The Mud Blog

As you may have noticed, we get about a bit. We like to walk the walk as well as talk the talk. You'll get the low down on all our recent and not so recent antics right here. It's also a great way to put our products to the test.

Ice Roads Part 1-On the road again

Date: 21.02.2017Post by: admin

MUD into the Arctic 2017

Having completed the coast-to-coast off-road Trans-America-Trail in 2016, we're hitting the road again with another ambitious adventure and another first for a UK registered Defender.

This time we're driving the MUD Defender into the Canadian Arctic Circle along one of the world’s most remote and challenging roads. The Dempster Highway is a 450-mile route through the Yukon travelling northwards from the old Klondike Gold Rush town of Dawson City to Inuvik in the Northern Territories. Average temperatures will be -30ᵒC and the roads will be snowbound for almost all the 5000 journey through the Canadian wilderness.

From Inuvik, the adventure will continue northwards, following the route of the frozen Mackenzie River on the infamous Ice Road that travels a further 120 miles to the remote town of Tuktoyaktuk (Tuk) on the edge of the Arctic Ocean. As construction of the brand new permanent road linking Inuvik with Tuk’ nears completion, the winter of 2017 is set to be the last ever opportunity for some real ‘Ice Road trucking’.

The adventure begins in Denver, Colorado at Brian Williams' British 4x4 workshop. Brian's an independent Land Rover specialist based in Aurora who was generous enough to let me store the Defender at his shop over winter after completing the TAT last year. Prior to my arrival Brian had installed a heater in the bottom hose on the Defender with a mains 110v plug-in to take advantage of the parking lot power points commonly found in Canada. It was going to get cold - very cold - so I figured the engine could do with all the help it could get. A day was spent on the Defender prior to departure just checking/replacing/fixing 'stuff' and fitting the Exmoor Trim radiator muff and Warn winch rope guard. Both were fitted to help cope with the battering the front of the vehicle would take from passing big rigs in the frozen north which is akin to being hit with a hail of machine gun fire from ice and gravel. Ironically it was the sound of real gunfire that woke me from my jet lagged slumber on the morning of departure. That and the stench of weed from the motel neighbours enjoying a toke at 06:30 in the morning. Colorado has legalised cannabis which all sounds very progressive and in keeping with the uber cool Colorado lifestyle. The reality is the smell of dope is now an ever present and so is putting up with listening to stoned dope heads talking shit in their pyjamas on motel balconies. Time to leave...

I'm bound for Saskatoon, Saskatchewan to rendezvous with my Arctic travelling partner Wes Branson and his Jeep Wrangler. I first met Canadian Wes in a motel parking lot in Clinton, Arkansas 10 days into my TAT adventure. He too was doing the TAT and we ended up hitting it off and completing the route together. Over a beer one night I told him my plan to drive up to Tuk and it turned out it too was something he'd always wanted to do. Suddenly my solo trip became our joint venture.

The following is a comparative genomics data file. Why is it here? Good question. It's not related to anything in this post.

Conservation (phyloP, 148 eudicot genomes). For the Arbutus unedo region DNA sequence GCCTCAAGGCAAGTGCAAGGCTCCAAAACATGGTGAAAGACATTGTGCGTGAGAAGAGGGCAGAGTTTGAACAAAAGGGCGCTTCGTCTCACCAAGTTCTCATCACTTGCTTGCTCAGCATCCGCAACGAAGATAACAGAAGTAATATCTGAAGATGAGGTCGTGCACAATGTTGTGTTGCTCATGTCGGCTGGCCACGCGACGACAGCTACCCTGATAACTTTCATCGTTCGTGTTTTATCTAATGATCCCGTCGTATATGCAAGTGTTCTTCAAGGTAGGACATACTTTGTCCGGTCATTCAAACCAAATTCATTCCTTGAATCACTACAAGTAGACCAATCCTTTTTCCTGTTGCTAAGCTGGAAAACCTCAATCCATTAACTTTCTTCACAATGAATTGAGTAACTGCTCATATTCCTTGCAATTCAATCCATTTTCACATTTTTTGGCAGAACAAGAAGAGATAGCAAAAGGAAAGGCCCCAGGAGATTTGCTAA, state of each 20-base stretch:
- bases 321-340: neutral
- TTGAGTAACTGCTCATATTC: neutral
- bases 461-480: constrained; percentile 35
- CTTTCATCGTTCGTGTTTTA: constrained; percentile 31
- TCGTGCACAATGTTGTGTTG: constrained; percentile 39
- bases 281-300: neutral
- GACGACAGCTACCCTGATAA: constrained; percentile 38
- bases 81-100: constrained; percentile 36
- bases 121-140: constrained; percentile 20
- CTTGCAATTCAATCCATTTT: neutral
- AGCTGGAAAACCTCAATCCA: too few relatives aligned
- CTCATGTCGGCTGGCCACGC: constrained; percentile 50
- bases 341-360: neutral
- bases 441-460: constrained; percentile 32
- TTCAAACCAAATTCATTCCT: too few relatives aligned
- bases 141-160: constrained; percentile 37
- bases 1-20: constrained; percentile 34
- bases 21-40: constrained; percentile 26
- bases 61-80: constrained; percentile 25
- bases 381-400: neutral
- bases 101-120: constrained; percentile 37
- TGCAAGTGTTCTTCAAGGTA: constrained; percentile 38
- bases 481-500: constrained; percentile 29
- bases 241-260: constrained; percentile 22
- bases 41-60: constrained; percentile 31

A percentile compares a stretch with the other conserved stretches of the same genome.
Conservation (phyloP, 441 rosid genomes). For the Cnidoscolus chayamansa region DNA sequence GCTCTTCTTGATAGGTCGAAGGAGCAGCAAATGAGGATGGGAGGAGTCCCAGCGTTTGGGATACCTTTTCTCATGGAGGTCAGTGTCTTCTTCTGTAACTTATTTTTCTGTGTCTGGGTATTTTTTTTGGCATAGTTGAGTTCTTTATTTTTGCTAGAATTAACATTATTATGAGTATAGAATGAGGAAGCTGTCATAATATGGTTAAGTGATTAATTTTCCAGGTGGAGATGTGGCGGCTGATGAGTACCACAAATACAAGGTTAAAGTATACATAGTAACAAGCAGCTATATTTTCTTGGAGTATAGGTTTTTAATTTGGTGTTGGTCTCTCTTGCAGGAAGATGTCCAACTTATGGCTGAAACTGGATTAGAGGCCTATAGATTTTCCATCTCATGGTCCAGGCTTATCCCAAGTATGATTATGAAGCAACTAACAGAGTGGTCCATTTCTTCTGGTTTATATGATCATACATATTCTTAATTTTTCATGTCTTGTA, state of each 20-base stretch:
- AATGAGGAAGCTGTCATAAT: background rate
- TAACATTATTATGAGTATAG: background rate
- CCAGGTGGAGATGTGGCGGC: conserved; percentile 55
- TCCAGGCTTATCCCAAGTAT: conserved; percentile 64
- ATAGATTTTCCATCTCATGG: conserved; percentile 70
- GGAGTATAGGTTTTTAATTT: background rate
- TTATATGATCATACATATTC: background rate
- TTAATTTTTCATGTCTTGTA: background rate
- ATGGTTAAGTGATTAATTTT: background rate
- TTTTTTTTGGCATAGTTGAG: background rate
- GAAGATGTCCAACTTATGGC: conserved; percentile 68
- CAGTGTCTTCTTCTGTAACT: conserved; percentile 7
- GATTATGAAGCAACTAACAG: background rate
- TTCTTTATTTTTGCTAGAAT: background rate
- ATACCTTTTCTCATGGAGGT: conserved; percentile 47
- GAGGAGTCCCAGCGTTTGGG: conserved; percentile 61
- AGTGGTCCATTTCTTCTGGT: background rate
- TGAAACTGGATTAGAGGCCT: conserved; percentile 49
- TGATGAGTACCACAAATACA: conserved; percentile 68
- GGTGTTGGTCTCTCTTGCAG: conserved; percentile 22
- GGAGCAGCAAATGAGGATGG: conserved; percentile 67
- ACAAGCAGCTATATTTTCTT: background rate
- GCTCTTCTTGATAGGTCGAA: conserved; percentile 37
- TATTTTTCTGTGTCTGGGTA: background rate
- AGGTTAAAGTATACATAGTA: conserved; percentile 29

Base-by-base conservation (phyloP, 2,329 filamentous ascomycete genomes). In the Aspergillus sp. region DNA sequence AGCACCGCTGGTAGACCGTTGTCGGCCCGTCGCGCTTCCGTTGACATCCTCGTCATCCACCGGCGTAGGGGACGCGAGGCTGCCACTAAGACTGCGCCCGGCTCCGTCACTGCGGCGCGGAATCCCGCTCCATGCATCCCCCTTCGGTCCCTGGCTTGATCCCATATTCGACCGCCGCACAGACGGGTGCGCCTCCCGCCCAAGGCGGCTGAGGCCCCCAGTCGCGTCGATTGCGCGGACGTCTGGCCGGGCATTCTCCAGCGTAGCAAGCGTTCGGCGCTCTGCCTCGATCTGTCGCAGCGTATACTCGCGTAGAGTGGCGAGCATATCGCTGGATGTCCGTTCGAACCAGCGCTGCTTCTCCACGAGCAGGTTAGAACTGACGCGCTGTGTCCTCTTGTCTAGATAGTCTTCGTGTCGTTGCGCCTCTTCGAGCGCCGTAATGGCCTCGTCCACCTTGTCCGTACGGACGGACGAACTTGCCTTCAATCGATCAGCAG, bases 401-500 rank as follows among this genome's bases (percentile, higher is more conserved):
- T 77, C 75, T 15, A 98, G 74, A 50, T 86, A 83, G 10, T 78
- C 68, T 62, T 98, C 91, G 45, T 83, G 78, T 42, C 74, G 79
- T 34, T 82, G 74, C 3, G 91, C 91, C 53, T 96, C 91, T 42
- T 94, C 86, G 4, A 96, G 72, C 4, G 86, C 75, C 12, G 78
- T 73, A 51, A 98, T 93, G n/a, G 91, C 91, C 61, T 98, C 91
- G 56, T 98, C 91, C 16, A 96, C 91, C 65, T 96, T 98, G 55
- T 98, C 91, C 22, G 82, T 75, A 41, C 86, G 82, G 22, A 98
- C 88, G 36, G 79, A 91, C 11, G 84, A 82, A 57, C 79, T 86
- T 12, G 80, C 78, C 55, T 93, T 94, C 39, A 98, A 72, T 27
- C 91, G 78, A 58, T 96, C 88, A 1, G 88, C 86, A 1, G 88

Between Denver and Saskatoon lay over a 1000 miles of driving. I took the chance to get off the interstate and travel cross country. It feels good to get away from the traffic and it's a great way to see small-town America. An America that does feel like its disappearing as deserted main streets and boarded up shops and stores are a feature of almost every small town I pass through. Heading up through the farming lands of Wyoming, Dakota and Montana, the towns are  no-nonsense and purposeful. Dirt roads run off the main streets meaning every pick-up truck has a thick layer of orange mud on it. The mud inevitably finds its way onto the main streets leaving an orange layer of sludge. I guess nobody bothers with road sweepers out here. The big-rigs don't sparkle like the west-coast 18-wheelers tramping the interstates. The trucks in this part of the world haul logs, huge rounds bales and cattle. They're all filthy. I stop for fuel in Newcastle, Wyoming. It's a town where I notice everything seems to be coated in a layer of dust thanks to the ever-present wind blowing across the prairie.

My route northwards passes near Mount Rushmore. I decide to call in. It's 4pm on a Sunday and the vast car park is empty. It's eerily quiet. I dread to think how busy the place gets in summer. Instead it's me and less than a 100 people, who, if they're anything like me, a probably a little underwhelmed by the spectacle. Sorry America.

The second day on the road is a day of arrow straight roads, grasslands and big skies on permanent repeat. I stop for lunch and fuel in the small town of Hulett near to Devils Tower made famous in the Close Encounters movie. I'm the only person in the cafe and kill time waiting for my order by picking up a local news letter. What appears to be a paper on local beef prices, listings of cattle auction sales and feed prices turns out to do a very nice editorial line in anti-Semitism and general racial hatred. The author suggests the only 'logical solution' is to invade London and kill all the Jews. And 'obliterate Israel'. How he'll find the time for all of that AND keep tabs on heifer prices is beyond me...

I reach the end of the second day in Williston, North Dakota. It's the 24th US state the Defender has travelled through and the last one before we hit the Canadian border tomorrow. It's already getting noticeably colder but once we're into Canada is when it'll feel like the MUD Arctic adventure has really begun.

Total Mileage 840

Defender Count: 0

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